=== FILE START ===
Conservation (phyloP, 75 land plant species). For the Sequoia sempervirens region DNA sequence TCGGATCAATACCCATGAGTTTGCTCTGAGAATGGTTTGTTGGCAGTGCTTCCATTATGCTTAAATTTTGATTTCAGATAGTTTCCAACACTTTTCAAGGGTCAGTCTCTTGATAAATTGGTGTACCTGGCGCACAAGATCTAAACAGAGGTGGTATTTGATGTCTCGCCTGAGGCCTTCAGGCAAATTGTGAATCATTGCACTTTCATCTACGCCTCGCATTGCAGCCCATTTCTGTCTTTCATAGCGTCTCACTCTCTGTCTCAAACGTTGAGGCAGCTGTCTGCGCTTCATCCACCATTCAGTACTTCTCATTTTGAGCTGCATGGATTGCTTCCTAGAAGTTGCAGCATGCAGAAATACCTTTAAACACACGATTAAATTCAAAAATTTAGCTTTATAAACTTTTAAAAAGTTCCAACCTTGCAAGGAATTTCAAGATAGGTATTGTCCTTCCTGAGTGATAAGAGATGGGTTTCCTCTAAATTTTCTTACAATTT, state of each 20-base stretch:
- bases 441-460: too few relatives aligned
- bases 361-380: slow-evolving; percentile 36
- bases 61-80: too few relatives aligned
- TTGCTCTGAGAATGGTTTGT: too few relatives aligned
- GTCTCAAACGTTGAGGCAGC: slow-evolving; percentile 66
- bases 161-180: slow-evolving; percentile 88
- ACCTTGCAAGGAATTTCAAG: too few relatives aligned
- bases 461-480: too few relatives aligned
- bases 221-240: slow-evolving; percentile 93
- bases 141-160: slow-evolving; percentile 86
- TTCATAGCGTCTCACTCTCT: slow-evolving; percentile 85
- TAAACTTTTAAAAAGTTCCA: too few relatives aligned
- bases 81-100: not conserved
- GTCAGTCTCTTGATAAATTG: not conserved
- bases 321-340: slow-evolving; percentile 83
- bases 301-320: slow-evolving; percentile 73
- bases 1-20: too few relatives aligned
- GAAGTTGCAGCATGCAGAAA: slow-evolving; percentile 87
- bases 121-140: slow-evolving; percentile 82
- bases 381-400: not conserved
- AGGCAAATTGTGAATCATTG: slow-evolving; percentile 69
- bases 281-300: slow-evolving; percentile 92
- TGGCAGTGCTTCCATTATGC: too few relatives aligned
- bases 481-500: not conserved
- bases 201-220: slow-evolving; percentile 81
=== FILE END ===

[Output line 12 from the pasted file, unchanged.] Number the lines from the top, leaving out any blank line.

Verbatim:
- TTCATAGCGTCTCACTCTCT: slow-evolving; percentile 85